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13 Questions with Sofia Dadkhah

At+the+end+of+a+stressful+day%2C+freshman+Sofia+Dadkhah+writes+while+sitting+in+the+hallway.
At the end of a stressful day, freshman Sofia Dadkhah writes while sitting in the hallway.

At the end of a stressful day, freshman Sofia Dadkhah writes while sitting in the hallway.

by Chloe Beiriger

by Chloe Beiriger

At the end of a stressful day, freshman Sofia Dadkhah writes while sitting in the hallway.

Chloe Beiriger, 21st Century Journalism

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Sofia Dadkhah is one of the few students selected to join the Young Playwrights’ Roundtable at the Coterie. Now, recently after having her first meeting, she discusses her experiences from the event.  

CB: What are your feelings on being selected to join the Coterie?
SD: I was super excited when I got picked for the Coterie because I’d never been chosen to participate in something out of a group. I’d never been in anything where they had to select a couple people out of a bunch of writers. So yeah, it was cool to be selected, it was a little bit nerve racking though.

CB: How do you feel about your first meeting at the Coterie?
SD: Well, it was really good. I was not ready for what it was going to be like. I thought it was gonna be a peer-pressure type thing, like everyone would have to share and was going to be intense. It wasn’t, it was very relaxed and welcoming. The people who did read were very good and talented, but their works were so long that we didn’t get a whole lot of people in.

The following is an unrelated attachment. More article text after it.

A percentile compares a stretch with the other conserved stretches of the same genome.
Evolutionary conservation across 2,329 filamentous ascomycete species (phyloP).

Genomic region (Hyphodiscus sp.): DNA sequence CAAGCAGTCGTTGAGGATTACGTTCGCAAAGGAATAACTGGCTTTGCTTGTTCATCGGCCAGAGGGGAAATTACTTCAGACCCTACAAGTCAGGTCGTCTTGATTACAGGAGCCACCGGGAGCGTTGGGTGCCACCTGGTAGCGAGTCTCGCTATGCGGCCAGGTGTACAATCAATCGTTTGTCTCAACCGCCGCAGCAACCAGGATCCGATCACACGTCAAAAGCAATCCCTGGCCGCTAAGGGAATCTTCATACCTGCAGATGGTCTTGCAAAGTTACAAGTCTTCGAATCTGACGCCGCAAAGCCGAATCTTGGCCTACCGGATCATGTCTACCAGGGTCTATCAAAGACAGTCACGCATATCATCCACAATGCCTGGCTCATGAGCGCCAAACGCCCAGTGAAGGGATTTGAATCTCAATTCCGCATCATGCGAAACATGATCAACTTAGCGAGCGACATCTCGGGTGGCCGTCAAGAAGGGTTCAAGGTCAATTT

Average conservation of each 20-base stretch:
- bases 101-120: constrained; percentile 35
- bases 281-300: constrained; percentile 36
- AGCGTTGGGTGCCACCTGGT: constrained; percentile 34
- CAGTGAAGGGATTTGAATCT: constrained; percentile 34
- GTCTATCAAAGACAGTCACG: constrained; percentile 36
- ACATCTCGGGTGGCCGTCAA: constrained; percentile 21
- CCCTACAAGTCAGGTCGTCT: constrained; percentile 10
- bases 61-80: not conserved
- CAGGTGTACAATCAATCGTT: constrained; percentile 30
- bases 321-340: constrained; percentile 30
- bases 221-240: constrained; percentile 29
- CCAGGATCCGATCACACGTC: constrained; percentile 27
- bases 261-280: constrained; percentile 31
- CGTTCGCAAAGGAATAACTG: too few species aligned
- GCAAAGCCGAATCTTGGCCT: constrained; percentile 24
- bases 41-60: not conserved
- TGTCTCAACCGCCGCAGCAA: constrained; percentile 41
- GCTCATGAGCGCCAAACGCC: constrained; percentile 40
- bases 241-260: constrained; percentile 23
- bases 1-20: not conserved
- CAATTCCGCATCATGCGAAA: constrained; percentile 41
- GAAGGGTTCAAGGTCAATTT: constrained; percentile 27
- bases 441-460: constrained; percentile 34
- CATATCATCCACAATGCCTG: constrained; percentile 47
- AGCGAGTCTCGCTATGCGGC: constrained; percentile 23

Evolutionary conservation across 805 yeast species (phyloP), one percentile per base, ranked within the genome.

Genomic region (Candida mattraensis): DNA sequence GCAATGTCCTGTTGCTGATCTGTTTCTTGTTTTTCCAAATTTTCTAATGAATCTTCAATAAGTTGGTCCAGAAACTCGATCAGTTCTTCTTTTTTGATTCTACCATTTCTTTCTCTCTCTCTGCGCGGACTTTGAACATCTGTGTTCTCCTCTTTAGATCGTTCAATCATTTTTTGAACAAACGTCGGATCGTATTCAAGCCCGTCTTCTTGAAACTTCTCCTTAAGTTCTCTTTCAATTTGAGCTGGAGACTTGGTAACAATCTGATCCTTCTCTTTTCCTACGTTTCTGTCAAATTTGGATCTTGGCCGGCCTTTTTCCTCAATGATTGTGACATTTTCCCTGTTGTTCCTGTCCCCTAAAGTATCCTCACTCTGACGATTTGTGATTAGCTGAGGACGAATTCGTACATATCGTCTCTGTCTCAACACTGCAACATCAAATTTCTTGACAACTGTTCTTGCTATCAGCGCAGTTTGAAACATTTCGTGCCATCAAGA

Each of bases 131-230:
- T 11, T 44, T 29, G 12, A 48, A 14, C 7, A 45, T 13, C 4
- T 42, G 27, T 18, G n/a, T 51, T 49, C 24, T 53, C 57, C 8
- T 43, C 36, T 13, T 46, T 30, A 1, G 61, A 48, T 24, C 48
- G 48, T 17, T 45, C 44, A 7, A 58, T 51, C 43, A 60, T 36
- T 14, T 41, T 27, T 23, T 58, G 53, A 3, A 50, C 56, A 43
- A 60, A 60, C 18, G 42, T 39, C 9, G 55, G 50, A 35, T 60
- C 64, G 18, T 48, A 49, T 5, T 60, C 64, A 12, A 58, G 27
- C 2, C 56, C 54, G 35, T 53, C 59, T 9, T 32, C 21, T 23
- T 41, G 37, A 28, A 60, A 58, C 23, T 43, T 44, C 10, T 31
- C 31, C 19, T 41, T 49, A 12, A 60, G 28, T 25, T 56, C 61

CB: Do you think you made a good impression on the other writers?
SD: Honestly, I think I didn’t make a bad impression, I don’t think I even made an impression. I didn’t read anything, the only thing I did that they would see anything about me was I asked a couple questions. They were decent questions, one of them was kind of pointless but I just wanted to have something to say. I think I was just neutral. I didn’t read so they didn’t know me.

CB: What do you think of the other writers?
SD: They were really good, really, really good. There was a wide range from freshman to seniors and they all had a really good sense of dialogue. Like I struggle writing for people older than me so I usually only write for people my age. That was definitely something that I noticed, they can write for anyone and have a very strong sense of dialogue. Also, a lot of their ideas were very deep.

CB: What inspires you the most when writing?
SD: I probably would say my environment. I always get inspiration when I’m hanging out with my friends and when I’m with my family. I found that I gained a lot of inspiration for stuff when I was in Mexico.

CB: What do you hope to accomplish with your writing?
SD: I don’t really want to be some famous writer or make writing my number one job, but I definitely want to be a better writer than I am now. I feel like writing is an important art and is kind of going downhill, so I feel like writing is definitely a craft that needs to stay alive. I love reading so I love to write too.